Hainan Island first enters written Chinese history in 110 BC, when the Han Dynasty established a military garrison there following the arrival of General Lu Bode. In 46 BC the Han court decided that the conquest was too expensive and abandoned the island. Around that time, Han people together with military personnel and officials began to migrate to Hainan Island from mainland China. Among them were the offspring of those who were banished to Hainan for political reasons. Most of them arrived in Hainan Island from the southern provinces of Guangdong, Fujian and Guangxi.
Li people are the original inhabitants of Hainan. They are believed to be the descendants of the ancient Yue tribes of China, who settled on the island between 7 and 27 thousand years ago.
The Li people mainly reside in the nine cities and counties in the middle and southern part of Hainan – the cities of Sanya, Wuzhishan and Dongfang, the Li autonomous counties of Baisha, Lingshui, Ledong, Changjiang, and the 'Li and Miao Autonomous Counties of Qiongzhong and Baoting'. Some others live elsewhere on Hainan with other ethnic groups in Danzhou, Wanning, Qionghai, Lingshui and Tunchang.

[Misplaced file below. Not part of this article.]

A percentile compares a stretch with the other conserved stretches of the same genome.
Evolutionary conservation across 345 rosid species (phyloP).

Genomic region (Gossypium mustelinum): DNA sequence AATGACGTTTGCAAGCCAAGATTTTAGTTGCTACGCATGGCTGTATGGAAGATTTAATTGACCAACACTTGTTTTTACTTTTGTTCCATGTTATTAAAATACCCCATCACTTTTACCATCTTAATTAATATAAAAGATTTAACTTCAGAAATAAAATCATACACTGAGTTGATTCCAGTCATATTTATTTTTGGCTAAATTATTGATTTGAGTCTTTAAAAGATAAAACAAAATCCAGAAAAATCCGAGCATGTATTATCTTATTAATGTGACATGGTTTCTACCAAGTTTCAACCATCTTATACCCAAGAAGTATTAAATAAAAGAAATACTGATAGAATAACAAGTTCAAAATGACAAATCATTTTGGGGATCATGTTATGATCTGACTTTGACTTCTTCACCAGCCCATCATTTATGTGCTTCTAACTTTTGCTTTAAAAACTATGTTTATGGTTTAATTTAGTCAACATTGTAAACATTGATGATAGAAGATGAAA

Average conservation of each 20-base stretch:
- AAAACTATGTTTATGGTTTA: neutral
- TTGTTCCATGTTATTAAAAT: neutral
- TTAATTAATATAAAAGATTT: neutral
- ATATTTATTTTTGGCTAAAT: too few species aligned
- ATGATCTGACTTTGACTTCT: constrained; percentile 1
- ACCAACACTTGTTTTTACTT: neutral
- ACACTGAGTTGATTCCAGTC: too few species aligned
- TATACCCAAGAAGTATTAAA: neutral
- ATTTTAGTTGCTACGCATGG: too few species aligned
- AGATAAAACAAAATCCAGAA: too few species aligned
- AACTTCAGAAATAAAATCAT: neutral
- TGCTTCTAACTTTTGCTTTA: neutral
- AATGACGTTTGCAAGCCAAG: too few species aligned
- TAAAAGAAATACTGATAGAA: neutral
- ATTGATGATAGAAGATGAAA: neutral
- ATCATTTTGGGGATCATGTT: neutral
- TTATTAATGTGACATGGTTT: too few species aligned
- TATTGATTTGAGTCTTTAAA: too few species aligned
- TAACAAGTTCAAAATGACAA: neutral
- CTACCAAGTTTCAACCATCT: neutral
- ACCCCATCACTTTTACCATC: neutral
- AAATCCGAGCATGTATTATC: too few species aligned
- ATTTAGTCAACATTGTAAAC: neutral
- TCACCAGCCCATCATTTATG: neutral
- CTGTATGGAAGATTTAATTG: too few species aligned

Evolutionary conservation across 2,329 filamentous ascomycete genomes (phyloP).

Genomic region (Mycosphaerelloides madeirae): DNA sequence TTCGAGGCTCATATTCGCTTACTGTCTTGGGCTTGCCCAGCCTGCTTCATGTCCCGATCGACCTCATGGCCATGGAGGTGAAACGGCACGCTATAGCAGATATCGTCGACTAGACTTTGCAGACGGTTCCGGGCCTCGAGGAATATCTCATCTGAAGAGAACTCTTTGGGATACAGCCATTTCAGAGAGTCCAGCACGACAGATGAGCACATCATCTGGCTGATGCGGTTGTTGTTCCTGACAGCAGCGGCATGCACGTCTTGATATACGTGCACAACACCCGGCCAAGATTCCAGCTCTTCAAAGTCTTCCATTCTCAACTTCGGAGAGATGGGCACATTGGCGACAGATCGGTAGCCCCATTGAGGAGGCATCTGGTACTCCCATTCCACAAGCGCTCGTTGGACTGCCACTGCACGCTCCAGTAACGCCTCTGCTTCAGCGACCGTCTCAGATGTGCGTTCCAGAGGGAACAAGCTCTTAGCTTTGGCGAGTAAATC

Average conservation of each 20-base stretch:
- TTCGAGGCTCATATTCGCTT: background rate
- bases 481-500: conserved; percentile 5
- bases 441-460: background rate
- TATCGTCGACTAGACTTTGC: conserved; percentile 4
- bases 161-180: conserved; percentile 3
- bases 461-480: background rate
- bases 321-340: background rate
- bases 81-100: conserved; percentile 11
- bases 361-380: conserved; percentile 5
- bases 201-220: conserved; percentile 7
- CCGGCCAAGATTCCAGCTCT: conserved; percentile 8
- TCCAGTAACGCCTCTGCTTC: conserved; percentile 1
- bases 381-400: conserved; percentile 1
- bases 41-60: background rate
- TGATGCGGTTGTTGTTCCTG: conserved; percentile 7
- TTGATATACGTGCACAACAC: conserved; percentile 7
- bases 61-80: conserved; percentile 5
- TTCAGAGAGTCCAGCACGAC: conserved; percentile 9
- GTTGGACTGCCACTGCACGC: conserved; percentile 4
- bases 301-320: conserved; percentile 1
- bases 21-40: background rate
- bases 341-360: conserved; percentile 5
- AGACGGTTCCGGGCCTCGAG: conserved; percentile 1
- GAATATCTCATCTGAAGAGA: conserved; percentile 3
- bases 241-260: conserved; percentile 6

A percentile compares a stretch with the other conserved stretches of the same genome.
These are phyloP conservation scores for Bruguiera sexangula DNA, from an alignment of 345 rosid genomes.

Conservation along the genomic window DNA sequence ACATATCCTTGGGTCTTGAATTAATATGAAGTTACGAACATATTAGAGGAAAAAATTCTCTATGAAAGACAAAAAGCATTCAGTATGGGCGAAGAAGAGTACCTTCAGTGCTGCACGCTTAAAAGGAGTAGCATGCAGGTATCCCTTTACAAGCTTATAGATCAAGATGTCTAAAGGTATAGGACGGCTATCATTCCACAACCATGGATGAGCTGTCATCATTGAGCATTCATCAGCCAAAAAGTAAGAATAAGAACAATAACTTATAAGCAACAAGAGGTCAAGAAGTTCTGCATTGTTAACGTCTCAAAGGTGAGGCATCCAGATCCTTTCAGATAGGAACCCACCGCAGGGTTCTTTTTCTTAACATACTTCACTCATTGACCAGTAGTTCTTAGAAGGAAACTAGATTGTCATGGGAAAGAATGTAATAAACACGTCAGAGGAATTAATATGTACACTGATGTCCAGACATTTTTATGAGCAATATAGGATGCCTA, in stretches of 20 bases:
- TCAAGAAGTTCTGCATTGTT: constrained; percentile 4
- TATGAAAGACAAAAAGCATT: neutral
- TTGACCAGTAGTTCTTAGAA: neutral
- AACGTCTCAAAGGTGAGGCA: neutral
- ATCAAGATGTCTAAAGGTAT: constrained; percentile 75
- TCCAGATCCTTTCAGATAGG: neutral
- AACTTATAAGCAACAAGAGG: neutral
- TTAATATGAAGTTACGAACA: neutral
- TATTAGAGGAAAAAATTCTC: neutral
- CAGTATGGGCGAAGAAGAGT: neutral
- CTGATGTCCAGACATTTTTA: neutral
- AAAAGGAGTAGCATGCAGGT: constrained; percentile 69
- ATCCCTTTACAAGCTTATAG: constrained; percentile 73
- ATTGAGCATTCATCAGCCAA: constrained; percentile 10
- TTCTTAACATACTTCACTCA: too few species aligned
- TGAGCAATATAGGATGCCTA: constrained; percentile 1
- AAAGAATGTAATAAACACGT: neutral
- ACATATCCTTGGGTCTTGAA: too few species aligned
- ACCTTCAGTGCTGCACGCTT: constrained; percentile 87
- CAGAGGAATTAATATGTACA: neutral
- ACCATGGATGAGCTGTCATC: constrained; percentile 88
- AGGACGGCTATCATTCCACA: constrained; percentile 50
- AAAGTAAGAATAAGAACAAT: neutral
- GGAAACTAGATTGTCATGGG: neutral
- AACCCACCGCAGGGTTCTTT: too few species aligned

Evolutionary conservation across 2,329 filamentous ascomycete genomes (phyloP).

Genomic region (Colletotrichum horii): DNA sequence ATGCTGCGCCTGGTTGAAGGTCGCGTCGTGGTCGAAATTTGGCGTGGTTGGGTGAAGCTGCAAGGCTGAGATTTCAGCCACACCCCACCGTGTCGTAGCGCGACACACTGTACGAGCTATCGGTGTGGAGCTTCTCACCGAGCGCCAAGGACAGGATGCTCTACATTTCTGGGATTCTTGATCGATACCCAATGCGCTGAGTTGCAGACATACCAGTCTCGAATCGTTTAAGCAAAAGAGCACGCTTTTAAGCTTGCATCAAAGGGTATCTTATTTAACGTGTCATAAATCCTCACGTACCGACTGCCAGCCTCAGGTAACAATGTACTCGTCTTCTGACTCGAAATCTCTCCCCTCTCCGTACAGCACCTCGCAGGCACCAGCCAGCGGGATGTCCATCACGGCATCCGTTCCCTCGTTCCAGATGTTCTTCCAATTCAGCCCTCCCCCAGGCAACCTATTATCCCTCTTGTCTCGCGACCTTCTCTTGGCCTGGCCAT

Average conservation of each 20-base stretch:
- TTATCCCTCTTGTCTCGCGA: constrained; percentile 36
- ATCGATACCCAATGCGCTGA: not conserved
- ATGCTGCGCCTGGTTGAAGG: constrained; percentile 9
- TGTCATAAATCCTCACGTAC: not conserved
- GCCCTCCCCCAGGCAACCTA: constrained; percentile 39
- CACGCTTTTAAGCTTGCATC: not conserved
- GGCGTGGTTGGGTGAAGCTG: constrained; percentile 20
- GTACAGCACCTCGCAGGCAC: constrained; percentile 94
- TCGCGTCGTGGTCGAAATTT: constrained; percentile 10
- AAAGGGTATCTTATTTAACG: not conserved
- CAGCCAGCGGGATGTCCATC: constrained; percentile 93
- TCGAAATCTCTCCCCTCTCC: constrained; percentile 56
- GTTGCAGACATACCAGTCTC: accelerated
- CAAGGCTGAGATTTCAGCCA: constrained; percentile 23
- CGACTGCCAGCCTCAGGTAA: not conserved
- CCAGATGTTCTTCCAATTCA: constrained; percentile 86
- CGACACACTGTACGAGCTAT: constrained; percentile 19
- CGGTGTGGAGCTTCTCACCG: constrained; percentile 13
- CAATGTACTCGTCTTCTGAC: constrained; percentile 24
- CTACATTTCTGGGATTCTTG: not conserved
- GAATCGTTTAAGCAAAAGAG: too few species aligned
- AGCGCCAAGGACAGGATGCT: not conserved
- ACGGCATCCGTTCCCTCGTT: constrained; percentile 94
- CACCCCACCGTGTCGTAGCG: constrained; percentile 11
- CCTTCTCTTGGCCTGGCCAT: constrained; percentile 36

The area inhabited by the Li ethnic group totals 18,700 square kilometres (7,200 sq mi), about 55 percent of the province's total.
During the Three Kingdoms Period, Hainan was the Zhuya Commandery under the control of Eastern Wu.
At the time of the Song Dynasty (980-1279), Hainan became part of Guangxi Province, and for the first time large numbers of Han Chinese arrived, settling mostly in the north. Under the Yuan Dynasty (1206–1368) the island became an independent province then in 1370 was placed under the administration of Guangdong Province by the ruling Ming Dynasty. In the sixteenth and seventeenth centuries, large numbers of Han Chinese from Fujian and Guangdong began migrating to Hainan, pushing the Li into the highlands in the southern half of the island. In the